What is Google's vision for Google+

Google I / O 2019: What is Google's vision for smartphones?

There were quite a few announcements at the Google I / O developer conference. When it comes to smartphones, Google focuses primarily on augmented reality and voice control. Google's vision: less typing on the display and instead pointing at things around you with your smartphone.

  • Here is a list of all the new features for existing Google apps. (It's especially great that the new features are rolled out regardless of your Android version.)
  • Search results now include AR content so you can see what a shark or New Balance shoes look like in real life.
  • In the restaurant, you can point the camera at the menu to see photos, popular dishes and reviews.
    You can also look at the receipt to calculate the tip or share the contribution for your guests.
  • Google Go, which is aimed primarily at people from developing countries, now reads signs and can even translate them if desired. According to Google, the necessary code only uses 100 KB of storage space and even runs on a $ 35 smartphone.
  • The new "Duplex for the Web" feature for Google Assistant can, for example, reserve a rental car for you via a website. In contrast to the duplex feature from last year, however, no phone call is made.
  • Google is shrinking 100 GB of machine learning data to half a gigabyte so that the Google Assistant can do more without internet access. According to Google, voice commands should be faster than touch control.
  • Google Assistant gets a mode for the car, so as not to distract you while driving.
  • The new “Personal References” feature for the Google Assistant uses facts from your life to enable voice commands such as “Remind me to order flowers for my mother a week before her birthday”.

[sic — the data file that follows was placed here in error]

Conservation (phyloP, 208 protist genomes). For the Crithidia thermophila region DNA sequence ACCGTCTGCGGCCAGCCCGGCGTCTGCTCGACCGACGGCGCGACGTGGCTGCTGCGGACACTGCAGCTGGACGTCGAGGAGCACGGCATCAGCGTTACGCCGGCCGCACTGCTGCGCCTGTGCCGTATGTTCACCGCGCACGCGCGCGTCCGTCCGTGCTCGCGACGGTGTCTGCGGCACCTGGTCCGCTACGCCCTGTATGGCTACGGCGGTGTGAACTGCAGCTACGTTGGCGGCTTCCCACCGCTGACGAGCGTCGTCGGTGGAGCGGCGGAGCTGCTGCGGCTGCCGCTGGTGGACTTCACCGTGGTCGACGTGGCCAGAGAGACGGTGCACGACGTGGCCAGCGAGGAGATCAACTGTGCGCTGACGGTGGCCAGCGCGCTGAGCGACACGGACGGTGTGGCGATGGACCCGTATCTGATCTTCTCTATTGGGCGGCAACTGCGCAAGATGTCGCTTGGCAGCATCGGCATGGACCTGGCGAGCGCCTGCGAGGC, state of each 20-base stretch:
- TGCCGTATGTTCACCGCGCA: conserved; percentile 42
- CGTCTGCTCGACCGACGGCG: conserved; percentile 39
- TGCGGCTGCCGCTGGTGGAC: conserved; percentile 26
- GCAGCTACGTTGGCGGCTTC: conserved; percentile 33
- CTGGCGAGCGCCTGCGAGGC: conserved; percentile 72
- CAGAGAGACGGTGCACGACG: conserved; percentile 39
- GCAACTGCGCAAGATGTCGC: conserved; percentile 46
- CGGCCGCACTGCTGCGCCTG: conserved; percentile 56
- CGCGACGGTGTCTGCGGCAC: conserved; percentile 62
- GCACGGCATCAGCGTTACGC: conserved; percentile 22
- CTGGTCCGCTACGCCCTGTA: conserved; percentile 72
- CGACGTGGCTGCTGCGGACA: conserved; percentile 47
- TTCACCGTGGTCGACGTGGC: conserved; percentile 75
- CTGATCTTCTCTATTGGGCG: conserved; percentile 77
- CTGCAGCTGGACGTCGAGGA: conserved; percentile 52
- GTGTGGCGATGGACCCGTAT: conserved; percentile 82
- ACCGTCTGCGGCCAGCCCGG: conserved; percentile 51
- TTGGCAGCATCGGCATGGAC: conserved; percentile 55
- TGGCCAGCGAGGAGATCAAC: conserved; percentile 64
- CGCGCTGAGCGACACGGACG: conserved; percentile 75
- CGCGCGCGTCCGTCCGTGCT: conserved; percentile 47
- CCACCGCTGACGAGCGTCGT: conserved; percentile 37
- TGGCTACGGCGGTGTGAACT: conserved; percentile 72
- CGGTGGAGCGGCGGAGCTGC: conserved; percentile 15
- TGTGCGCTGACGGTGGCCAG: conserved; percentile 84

Not all of these features will appear on your smartphone right away. Many of them will probably only come onto the market with the next Pixel model. However, we like the integration of augmented reality into everyday life, even if we are not entirely convinced of the AR cards. We've been using the feature for a few months now, but we don't think AR is better than speech. It is often safer to see the world with your own eyes and not through the smartphone display. Nevertheless, we are really looking forward to these productivity-oriented updates.

Google CEO Sundar Pichai takes a closer look at the thoughts behind these features:

Our mission to make information accessible and useful hasn't changed in the last 21 years, but our approach has evolved over time. Google is no longer a company that just helps find answers. Today, Google products also help get things done - be it using Smart Compose to find the right words in Gmail or using Maps to plan the fastest route home. Put simply, our vision is to make Google even more helpful to everyone. Regardless of who you are, where you live and what you want to achieve.

This means that data is of ever increasing use and the hardware is slowly moving into the background.